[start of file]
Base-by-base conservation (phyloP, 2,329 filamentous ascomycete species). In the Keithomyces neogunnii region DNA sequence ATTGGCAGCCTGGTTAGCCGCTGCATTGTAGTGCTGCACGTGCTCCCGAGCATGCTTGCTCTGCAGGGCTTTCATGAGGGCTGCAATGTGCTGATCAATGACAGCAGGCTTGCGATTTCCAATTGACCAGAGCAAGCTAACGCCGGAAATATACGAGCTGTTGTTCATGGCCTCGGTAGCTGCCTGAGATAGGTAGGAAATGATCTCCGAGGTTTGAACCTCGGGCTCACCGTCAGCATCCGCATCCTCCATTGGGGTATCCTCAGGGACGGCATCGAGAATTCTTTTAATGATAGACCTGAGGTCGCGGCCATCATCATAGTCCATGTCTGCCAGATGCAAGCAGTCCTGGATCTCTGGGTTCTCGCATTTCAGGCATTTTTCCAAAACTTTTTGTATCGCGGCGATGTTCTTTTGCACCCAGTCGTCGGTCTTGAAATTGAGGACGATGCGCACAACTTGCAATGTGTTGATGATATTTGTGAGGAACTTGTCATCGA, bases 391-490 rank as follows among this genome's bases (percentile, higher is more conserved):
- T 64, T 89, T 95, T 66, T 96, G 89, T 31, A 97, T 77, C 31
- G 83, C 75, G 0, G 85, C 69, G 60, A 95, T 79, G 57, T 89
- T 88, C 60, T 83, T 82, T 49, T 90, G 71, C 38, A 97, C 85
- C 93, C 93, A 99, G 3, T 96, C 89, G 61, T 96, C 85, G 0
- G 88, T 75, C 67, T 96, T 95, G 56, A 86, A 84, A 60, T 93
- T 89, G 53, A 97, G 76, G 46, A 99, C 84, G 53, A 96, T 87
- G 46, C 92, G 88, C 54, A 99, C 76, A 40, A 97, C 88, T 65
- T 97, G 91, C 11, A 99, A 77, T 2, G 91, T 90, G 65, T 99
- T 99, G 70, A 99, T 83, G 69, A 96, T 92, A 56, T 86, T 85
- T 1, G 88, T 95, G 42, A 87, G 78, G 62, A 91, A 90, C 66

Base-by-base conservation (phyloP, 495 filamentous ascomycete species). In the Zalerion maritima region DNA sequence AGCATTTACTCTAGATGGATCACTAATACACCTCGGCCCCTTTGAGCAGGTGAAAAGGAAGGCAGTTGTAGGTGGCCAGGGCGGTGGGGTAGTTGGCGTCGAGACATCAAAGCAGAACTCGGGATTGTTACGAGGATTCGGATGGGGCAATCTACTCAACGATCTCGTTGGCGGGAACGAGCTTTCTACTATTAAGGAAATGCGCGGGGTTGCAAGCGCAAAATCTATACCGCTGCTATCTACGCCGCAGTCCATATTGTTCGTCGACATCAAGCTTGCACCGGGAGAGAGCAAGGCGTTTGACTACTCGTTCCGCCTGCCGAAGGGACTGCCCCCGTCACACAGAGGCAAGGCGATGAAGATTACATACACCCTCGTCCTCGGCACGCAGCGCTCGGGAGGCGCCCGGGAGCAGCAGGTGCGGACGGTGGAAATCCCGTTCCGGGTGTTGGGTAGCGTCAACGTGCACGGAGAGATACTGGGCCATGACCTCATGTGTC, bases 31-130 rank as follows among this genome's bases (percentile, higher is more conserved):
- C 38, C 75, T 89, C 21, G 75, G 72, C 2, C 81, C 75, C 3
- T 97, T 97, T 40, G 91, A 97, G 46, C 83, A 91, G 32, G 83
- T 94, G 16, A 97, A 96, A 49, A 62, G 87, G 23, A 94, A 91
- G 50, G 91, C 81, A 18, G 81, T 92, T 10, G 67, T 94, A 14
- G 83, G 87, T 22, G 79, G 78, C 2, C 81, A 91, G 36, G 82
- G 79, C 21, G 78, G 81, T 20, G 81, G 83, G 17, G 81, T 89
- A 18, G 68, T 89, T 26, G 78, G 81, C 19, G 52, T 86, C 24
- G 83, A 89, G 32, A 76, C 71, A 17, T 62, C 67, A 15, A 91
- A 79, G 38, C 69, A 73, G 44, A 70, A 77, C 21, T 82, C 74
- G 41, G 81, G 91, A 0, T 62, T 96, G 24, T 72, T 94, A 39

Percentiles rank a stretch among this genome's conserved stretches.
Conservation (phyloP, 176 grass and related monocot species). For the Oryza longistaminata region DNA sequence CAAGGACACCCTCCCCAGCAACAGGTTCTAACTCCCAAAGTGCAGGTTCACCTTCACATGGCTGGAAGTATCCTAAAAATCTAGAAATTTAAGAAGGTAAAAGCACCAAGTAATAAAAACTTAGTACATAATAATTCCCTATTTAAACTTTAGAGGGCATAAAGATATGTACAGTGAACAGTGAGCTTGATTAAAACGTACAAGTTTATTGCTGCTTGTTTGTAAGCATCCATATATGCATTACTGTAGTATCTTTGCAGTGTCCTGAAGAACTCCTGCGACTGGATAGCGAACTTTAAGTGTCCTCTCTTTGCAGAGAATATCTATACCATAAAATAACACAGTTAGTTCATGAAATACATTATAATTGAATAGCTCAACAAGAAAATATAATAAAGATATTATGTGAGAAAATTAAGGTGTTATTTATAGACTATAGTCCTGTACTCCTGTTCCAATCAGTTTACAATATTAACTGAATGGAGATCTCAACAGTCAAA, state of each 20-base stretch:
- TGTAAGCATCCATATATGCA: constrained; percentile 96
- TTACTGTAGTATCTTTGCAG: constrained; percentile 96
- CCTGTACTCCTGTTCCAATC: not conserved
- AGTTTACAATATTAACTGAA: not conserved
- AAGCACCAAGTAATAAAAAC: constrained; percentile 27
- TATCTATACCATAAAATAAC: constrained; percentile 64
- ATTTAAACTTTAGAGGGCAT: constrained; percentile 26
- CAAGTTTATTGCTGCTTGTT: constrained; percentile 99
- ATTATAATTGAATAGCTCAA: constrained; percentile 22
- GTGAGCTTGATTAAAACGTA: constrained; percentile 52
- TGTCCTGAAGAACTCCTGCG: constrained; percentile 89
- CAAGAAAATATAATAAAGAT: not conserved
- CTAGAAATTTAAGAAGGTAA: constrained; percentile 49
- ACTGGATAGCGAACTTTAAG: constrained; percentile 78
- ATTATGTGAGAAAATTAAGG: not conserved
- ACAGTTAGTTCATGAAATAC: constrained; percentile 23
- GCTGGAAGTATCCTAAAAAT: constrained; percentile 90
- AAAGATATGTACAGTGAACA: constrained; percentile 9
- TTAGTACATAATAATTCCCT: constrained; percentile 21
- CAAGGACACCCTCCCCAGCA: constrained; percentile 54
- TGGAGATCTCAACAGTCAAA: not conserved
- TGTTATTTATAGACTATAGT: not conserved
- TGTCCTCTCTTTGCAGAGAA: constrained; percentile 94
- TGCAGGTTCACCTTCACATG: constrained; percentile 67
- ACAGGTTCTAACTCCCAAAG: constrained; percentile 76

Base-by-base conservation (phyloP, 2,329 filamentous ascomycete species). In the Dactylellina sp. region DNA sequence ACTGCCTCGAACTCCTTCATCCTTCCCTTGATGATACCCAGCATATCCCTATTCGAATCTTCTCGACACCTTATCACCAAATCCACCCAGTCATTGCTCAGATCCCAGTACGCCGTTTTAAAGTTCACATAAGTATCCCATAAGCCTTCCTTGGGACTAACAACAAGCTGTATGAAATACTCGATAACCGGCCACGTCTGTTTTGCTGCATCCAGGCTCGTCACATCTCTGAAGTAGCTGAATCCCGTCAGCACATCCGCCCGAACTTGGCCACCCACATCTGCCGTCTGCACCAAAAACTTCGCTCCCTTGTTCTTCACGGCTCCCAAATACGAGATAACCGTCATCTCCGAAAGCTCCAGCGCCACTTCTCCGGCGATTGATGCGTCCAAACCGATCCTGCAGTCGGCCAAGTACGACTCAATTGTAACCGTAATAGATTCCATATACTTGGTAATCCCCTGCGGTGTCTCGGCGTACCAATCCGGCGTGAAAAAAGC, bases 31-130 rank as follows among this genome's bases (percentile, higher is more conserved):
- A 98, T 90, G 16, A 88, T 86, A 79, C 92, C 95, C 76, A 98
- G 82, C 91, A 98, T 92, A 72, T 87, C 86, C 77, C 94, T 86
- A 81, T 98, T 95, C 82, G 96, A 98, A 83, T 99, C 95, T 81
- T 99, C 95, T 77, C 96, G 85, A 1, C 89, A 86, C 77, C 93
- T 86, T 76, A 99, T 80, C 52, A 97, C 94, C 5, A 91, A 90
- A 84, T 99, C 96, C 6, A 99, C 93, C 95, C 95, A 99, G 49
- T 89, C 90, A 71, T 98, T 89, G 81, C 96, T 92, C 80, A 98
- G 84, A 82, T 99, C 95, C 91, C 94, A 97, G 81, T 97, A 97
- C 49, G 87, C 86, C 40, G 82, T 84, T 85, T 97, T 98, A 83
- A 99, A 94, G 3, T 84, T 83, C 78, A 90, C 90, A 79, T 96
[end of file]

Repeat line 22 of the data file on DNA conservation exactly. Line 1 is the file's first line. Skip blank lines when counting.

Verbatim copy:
- G 41, G 81, G 91, A 0, T 62, T 96, G 24, T 72, T 94, A 39